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Dec. 13 news and notes Report: Scott Speed sues Red Bull -- 4 p.m ET Scott Speed has filed a breach-of-contract lawsuit against Red Bull Racing, according to a report at

Speed has reportedly sued his former NASCAR Sprint Cup team for $6.5 million in North Carolina Superior Court. According to the story, Speed claims that Red Bull did not fund the team at a competitive level.

Red Bull terminated the contract of Speed, 27, following the 2010 season.

Speed, a former Formula One competitor, raced in ARCA in 2008 and for two full Sprint Cup seasons with Red Bull. His departure from the team at the end of this season wasn't unexpected as Red Bull signed Kasey Kahne to drive in 2011. That left Speed and Brian Vickers, who missed the majority of this season for medical reasons, both with the organization that already confirmed plans to only run two teams next season, with Vickers expecting to be able to return for the full season.

Speed finished 35th in the 2009 NASCAR Sprint Cup standings and 30th this season. He has three top-10 finishes to his credit at the Cup level. According to the story, Speed's contract would have carried him through 2011, with options for 2012 and 2013, and the $6.5 million represents the salary lost.

Biffle honors hometown track winners -- 4:30 p.m. ET Roush Fenway Racing's Greg Biffle took advantage of a trip to his hometown to honor a few local favorites.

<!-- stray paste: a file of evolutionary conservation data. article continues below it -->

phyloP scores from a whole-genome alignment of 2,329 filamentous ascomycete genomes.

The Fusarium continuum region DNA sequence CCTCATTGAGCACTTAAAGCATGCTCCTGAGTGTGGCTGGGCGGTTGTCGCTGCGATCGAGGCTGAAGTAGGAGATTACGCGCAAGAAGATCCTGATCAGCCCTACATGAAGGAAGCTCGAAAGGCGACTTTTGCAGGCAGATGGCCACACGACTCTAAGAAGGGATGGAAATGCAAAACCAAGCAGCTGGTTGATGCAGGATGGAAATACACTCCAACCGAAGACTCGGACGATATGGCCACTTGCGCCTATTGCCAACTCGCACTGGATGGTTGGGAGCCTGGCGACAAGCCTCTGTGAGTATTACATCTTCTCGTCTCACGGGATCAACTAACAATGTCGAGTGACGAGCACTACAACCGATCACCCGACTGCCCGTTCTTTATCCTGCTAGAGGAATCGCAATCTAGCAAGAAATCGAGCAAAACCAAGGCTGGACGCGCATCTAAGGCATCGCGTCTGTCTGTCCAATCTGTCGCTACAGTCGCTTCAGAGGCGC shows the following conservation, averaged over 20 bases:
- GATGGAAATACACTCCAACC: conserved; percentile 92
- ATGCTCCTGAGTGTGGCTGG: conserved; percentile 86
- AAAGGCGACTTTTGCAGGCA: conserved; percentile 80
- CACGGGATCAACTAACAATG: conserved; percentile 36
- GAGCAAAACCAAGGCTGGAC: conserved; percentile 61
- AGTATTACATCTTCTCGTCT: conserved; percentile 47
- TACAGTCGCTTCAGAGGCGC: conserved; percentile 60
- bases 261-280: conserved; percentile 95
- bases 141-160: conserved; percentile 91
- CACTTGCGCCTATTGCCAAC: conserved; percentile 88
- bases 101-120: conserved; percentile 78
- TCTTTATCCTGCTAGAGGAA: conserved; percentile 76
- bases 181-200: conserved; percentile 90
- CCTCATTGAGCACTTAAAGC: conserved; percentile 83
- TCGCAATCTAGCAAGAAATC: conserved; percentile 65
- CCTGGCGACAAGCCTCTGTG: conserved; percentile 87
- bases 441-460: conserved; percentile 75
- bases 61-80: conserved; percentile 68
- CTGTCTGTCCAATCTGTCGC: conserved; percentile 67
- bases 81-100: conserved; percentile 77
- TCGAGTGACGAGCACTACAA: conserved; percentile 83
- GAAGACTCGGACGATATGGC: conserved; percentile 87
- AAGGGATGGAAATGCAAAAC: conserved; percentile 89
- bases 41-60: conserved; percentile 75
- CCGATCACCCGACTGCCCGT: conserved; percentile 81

Following the NASCAR Sprint Cup Series Awards Ceremony, Biffle headed to Vancouver, Wash., where he co-hosted the awards banquet for the DAA Northwest Spec Motor Series. The night culminated with the presentation of the champion's trophy to 32-year-old Greg Walters of Banks, Ore., who won the title in the final lap of the final race.

The local series consisted of 18 races at six racetracks in the northwest. Earlier this year, Biffle announced his partnership with two of the tracks on the circuit - Sunset Speedway Park and Grays Harbor Raceway.

"I grew up racing in the Northwest and I really enjoy the local short-track racing," Biffle said. "The reality is that local racing was dying in the Northwest. I knew guys out there who wanted to continue to race on Friday and Saturday nights, and we were able to come up with a way that made it affordable. We were also able to bring DAA Northwest and Sherwin Williams on board for this inaugural season."